3. #3


    Oh deary me – lifting a dog’s tail up when it scared and apprehensive is not something I would do with my pups. It may have worked as a distractor for the pup – this time – but I definitely would not be looking to do this with a rescue or any sort of pup.

    The pup was giving a message to everyone about how she was feeling. She was also telling the other dogs she was unsure. Pulling the tail up has the potential to give the wrong message to the other dogs and maybe that was why one dog started lunging and barking at her ?

    You have the right idea Nick – by your demeanour and the way you handle situations – the pup will get the message and gain confidence and trust that you have everything sorted and there is nothing to worry about.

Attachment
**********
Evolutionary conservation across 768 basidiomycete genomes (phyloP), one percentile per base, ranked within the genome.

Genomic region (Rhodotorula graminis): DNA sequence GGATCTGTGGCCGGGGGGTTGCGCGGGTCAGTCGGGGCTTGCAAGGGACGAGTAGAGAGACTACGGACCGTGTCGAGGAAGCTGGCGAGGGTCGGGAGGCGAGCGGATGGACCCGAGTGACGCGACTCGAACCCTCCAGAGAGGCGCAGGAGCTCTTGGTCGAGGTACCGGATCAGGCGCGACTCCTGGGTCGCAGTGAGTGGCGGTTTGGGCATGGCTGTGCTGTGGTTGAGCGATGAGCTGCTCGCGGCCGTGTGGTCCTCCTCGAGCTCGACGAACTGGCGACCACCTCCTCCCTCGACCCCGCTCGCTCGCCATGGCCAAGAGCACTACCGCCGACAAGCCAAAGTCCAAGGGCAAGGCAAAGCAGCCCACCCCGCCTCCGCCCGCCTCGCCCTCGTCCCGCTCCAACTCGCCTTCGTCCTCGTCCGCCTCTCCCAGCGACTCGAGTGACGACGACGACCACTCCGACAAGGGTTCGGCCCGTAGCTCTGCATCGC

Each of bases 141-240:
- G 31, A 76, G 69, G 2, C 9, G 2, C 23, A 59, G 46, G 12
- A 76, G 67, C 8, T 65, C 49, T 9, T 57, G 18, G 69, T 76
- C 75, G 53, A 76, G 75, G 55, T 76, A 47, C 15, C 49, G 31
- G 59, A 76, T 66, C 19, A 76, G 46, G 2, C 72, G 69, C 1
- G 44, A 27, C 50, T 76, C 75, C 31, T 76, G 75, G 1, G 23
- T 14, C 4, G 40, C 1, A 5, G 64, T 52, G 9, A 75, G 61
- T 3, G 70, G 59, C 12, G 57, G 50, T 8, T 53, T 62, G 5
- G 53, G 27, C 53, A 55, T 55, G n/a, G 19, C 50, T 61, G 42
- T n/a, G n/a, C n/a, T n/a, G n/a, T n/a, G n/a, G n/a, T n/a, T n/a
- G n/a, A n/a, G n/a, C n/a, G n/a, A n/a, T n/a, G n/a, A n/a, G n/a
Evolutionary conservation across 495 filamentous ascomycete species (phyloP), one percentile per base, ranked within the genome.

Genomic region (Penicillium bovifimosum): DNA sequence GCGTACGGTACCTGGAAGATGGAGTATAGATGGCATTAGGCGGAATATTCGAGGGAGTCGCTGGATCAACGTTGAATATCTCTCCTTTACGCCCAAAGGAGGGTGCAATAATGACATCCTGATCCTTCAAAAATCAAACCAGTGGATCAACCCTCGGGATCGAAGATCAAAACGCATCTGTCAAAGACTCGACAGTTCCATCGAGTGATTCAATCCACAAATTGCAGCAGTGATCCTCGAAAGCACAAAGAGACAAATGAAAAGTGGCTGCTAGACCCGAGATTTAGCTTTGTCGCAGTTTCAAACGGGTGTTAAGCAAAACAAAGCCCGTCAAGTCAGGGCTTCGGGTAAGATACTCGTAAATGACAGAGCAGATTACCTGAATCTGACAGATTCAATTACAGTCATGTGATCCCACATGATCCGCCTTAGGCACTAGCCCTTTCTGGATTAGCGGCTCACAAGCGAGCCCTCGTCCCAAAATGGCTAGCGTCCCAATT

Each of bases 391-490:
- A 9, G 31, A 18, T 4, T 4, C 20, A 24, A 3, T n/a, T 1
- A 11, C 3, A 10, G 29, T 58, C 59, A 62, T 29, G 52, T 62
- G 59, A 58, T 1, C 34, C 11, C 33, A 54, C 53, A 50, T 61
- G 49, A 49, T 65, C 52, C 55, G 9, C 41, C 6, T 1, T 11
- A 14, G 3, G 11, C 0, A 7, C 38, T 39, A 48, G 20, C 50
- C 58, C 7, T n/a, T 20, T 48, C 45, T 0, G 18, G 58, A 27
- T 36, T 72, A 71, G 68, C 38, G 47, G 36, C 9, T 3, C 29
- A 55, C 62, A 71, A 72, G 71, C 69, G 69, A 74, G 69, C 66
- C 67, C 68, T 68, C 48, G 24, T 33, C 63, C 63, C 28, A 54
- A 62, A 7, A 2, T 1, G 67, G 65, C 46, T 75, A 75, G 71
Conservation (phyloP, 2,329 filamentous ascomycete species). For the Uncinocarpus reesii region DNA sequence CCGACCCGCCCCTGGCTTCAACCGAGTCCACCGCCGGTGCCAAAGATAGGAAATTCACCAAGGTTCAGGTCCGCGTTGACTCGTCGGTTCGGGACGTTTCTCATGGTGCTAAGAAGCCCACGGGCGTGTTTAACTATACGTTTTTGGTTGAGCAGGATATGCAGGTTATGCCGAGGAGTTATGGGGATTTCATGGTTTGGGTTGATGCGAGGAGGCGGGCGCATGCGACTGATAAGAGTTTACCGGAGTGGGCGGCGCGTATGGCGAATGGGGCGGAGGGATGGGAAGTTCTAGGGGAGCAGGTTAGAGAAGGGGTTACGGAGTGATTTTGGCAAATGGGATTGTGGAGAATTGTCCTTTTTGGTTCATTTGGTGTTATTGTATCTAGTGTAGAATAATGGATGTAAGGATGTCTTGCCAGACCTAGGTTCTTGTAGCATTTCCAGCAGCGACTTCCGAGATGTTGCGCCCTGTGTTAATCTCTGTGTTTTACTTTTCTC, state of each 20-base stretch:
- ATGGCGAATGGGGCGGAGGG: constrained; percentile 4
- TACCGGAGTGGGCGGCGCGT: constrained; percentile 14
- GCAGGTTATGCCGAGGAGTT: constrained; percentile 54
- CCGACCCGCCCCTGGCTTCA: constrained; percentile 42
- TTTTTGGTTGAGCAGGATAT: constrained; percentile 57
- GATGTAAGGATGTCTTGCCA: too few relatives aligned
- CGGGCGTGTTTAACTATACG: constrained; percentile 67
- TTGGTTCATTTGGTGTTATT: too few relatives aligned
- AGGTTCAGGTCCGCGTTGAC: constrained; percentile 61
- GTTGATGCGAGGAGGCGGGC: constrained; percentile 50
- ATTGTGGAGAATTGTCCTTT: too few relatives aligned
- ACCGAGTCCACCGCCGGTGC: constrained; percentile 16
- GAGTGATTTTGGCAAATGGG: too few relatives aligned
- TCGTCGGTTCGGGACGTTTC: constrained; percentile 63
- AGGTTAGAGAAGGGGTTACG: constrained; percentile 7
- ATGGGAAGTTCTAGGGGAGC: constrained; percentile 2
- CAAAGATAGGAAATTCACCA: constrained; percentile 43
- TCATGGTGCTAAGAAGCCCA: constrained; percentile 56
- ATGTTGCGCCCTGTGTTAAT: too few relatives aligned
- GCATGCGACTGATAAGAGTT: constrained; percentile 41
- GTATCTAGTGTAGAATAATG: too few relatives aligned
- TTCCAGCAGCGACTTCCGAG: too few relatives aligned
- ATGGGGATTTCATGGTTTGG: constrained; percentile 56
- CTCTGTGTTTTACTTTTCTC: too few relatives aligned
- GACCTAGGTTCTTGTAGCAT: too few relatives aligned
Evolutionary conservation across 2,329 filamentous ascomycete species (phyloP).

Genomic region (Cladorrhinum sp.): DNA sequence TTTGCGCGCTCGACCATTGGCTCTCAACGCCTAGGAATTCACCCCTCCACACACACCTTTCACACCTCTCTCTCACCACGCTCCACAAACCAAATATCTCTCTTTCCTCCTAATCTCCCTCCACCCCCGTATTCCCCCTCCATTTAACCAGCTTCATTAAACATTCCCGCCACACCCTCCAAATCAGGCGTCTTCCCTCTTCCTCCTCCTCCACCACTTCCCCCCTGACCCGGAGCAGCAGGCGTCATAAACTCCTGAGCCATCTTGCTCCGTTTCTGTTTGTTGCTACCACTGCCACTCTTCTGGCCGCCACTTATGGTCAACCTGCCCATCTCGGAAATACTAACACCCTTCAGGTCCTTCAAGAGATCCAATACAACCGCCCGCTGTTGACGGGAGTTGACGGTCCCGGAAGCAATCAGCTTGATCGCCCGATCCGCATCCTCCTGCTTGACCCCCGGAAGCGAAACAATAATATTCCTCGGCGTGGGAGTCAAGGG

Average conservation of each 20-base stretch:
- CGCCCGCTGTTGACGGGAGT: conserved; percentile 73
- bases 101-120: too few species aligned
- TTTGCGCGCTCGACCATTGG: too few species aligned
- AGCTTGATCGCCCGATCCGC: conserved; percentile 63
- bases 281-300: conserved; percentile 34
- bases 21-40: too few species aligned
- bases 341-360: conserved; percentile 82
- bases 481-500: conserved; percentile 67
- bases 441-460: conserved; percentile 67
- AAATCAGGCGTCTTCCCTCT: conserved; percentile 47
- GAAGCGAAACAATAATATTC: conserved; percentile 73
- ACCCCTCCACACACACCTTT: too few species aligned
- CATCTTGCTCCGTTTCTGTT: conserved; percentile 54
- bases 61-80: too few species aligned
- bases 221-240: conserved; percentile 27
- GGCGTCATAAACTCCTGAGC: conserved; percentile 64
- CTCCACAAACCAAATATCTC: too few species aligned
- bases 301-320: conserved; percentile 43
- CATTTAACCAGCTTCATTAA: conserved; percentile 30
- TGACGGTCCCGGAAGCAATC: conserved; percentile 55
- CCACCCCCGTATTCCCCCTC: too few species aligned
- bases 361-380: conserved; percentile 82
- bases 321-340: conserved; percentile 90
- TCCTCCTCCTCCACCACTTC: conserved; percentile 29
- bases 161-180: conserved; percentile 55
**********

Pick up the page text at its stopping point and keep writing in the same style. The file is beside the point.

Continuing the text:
This is all about socialisation of the pup and time and different experiences will help with this.

    Some nice treats, moving the pup away from the other dogs, putting the pup behind you, talking to the pup would be ways that I would handle the situation.

    Some links that you may find interesting. It is not only about thunderstorms.

    You Can’t Reinforce Fear; Dogs and Thunderstorms

    Scared dogs may show aggressive dog behavior | Patricia McConnell | McConnell Publishing Inc.

    A link that I like is all about the 3s for situations with a new pup:

    Three Ways to Confuse a New Dog
    Good Luck ! smiley-eatdrink004.gif

  4. #4


    Thanks for the replies guys.

    So basically you feel as I do that lifting the tail out from between the legs may at best mask her fear for a while. I did feel it was a bit "suck it up and get over it" ...tough love over a situation that was in no way her fault!